(This piece first appeared in The Herald on 19 October 2016)
A few days back, I made a short presentation on some of my recent work to a, polite audience at the newly renovated Tramways building. To be honest though, the small group of architects, historians and academics had mainly come out to hear from my colleague, Professor Albrecht Herholdt, with whom I shared the stage that evening. You see, Professor Herholdt, is one of our region’s finest architects and he spoke that evening on the fantastic work that he and his team is doing with the MBDA to bring the historic 1820 Settler Campanile back to life as a working tourist curiosity. The work being done there is really impressive. The bells are going to chime once again, the crumbling brickwork will be repaired and the old clock will once again be a reliable resource for those passers-by who do not wear a watch.
I was pondering this lovely presentation as I dreamily cast my eyes from the third floor window of my Clyde Street office the next morning. From my desk, I have an unsurpassed view of Algoa Bay. On a clear day I can see all the way to the Port of Nqura. But it was not a clear day. It was not even a quiet day. In fact, I was startled out of my dreaminess by the sound of chanting and toyi-toying coming past my building. A noisy protest was making its way from Cape Road to Town. Hundreds of angry students in #Feesmustfall regalia, escorted by a massive police contingent, including a huge big water cannon truck, which had just been decorated in dripping turquoise by a protestor’s “paint bomb”. The students passed without incident. The chatter in the office was all about “Well the ANC promised free education…” and “Why don’t they just stop burning down the Libraries?”.
But I’ve been thinking about these protests a little. And the more I think of it, the more I see that these students are raising an important question that we have not yet fully debated as a country. If I am able for a moment to look past the arson, the intimidation and the thuggery, I can just see the beginnings of a meaningful inquiry into what we as a community feel is reasonable or unreasonable to expect our tax payers to pay for. I ponder this question now as I sit writing this piece in the Wimpy Bar in Port Alfred. I have stopped to rest a little from my drive back from a project meeting, coordinating the spending of hundreds of millions of tax payers Rands in new buildings to accommodate various government departments’ administration and management needs. The driving was tough as I navigated the “stop and gos” caused by the hundreds of millions of Rands invested in widening and generally improving the coastal road from East London the Port Elizabeth.
The thing is, I have been in business for the last twenty years or so. I have paid a lot of tax in that time. I have paid Vat, PAYE, Transfer Duty, Import Duty, Capital Gains Tax, Municipal Rates, RSC levies and those taxes you pay on alcohol and fuel that I can remember the names of. Though I feel good about the fact that, through my taxes, I have been able to make some contribution to the effort to improve our country, I am also deeply conscious that every time I fork out tax money, I am not doing so voluntarily. You and I are compelled to pay tax by force and by the full might of the state. If I don’t pay, I will be jailed. If resist my captors, I will be shot. It is not overly dramatic for me to say therefor, that you and I pay our taxes at the threat of death. It’s just a fact.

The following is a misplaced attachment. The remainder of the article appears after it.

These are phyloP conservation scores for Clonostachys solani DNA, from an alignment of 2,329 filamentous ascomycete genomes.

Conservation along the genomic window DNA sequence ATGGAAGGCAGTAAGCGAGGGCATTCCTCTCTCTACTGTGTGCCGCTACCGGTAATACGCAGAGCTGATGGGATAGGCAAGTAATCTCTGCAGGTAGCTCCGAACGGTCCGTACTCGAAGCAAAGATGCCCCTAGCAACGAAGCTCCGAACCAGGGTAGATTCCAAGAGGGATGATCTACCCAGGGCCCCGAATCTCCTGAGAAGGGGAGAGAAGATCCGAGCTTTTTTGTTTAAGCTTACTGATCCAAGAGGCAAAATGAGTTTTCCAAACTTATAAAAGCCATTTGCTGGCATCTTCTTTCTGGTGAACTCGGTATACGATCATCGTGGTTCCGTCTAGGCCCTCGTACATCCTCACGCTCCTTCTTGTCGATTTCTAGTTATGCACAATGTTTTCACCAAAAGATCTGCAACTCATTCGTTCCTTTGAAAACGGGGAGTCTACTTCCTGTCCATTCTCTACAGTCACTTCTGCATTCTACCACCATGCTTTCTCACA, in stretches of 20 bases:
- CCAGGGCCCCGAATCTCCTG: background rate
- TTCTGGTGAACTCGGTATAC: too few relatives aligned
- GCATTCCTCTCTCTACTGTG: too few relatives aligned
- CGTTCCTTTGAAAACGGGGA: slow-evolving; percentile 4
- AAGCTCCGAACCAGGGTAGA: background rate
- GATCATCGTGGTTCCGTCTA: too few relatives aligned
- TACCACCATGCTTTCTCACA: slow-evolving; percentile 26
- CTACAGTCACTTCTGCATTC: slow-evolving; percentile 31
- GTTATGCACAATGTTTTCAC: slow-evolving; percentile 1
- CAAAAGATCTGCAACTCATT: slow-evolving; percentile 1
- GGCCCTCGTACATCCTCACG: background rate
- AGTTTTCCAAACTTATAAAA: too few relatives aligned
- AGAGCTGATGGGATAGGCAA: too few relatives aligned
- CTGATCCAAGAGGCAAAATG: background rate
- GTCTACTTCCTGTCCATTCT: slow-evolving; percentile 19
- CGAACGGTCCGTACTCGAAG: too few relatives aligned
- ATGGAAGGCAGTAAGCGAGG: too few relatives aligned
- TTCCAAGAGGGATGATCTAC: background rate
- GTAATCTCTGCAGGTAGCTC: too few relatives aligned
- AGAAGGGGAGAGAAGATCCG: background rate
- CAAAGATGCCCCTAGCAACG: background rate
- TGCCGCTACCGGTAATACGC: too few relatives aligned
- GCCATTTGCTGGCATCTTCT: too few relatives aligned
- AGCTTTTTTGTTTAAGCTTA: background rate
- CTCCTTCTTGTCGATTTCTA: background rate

Today though, I am not making an argument for or against taxation. I am rather arguing that this money, which has been extorted from us, must be treated with a far greater measure of respect. If we are to accept taxation as a necessary evil, there must be some understanding that tax money can only be used to deliver something that the private sector would not otherwise be able to deliver. So, I would like us all to begin to ask of each other: Why is it not a good idea to spend tax payers money to support struggling students? Why is it a good idea to spend taxpayers’ money to make it easier for lorries to drive from PE to East London, or for container ships to dock at Nqura or for for SAA so compete with Kalula.com? Can the huge industries and corporations that run these transport and logistics operations not pay for this? Why is it a good idea to spend tax money on massive brass bells in the 1820 Settlers Campanile? Can the lovers of bell chime music not pay for this? I am asking the question not because I claim to know the answer, but because I believe we have allowed ourselves to be side tracked by fear mongers and haters. We have been side-tracked to such an extent that we have not been able to hear the valid questions the students are clumsily asking…”What projects, should we as a community, invest taxpayers money in?” “What investments will ensure the best of possible futures for our people?” “What investments can wait a little longer until we have helped each other emerge from the scourge of poverty and desperation?”